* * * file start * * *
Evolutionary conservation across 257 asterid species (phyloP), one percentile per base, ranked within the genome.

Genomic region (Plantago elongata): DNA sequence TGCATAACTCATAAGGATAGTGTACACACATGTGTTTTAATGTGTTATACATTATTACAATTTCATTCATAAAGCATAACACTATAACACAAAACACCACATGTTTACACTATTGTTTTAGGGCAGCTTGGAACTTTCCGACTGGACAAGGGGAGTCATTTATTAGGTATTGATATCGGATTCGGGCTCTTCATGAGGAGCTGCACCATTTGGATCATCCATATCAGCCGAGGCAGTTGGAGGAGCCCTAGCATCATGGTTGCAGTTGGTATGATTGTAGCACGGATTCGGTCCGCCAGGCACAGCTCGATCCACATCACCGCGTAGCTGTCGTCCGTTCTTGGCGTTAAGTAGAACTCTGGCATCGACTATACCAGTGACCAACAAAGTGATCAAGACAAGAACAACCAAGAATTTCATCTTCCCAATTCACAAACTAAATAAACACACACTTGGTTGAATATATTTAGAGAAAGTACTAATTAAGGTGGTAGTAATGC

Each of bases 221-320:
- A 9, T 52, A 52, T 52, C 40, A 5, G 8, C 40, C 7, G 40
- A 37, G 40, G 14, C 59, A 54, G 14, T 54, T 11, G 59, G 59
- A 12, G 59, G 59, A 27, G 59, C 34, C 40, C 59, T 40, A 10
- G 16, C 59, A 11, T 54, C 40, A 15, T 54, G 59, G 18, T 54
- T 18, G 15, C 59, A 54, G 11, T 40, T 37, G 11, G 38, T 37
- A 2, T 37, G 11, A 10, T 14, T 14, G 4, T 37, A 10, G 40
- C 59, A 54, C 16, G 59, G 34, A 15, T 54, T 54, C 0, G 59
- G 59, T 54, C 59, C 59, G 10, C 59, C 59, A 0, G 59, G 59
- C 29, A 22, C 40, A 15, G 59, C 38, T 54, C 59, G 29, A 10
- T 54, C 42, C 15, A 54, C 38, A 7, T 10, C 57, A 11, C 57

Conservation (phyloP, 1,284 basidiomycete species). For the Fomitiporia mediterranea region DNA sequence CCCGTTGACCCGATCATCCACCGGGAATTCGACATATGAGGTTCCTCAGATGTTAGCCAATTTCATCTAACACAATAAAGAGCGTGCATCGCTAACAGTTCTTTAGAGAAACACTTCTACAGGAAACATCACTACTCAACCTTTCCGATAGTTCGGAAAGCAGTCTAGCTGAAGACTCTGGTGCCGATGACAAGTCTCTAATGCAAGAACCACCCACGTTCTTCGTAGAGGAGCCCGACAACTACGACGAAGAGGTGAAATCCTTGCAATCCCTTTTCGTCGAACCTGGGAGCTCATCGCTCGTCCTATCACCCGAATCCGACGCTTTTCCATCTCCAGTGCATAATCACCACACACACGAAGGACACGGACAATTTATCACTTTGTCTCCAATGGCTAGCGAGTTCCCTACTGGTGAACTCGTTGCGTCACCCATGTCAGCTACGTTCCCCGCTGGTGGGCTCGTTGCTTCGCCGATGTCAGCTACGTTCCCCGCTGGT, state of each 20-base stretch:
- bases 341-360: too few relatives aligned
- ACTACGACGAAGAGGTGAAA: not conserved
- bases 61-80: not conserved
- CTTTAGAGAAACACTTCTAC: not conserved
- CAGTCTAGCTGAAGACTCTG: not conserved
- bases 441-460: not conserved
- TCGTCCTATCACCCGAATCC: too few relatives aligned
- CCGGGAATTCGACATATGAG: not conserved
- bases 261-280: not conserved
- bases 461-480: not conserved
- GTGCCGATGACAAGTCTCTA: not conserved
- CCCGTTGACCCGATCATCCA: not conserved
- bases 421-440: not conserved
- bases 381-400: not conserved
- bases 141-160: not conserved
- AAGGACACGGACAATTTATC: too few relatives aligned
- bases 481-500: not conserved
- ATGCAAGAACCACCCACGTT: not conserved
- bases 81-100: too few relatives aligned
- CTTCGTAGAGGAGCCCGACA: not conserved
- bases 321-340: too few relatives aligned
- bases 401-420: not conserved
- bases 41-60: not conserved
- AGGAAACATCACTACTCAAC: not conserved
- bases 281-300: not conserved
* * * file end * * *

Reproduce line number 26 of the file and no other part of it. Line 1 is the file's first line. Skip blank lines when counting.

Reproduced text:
- CCCGTTGACCCGATCATCCA: not conserved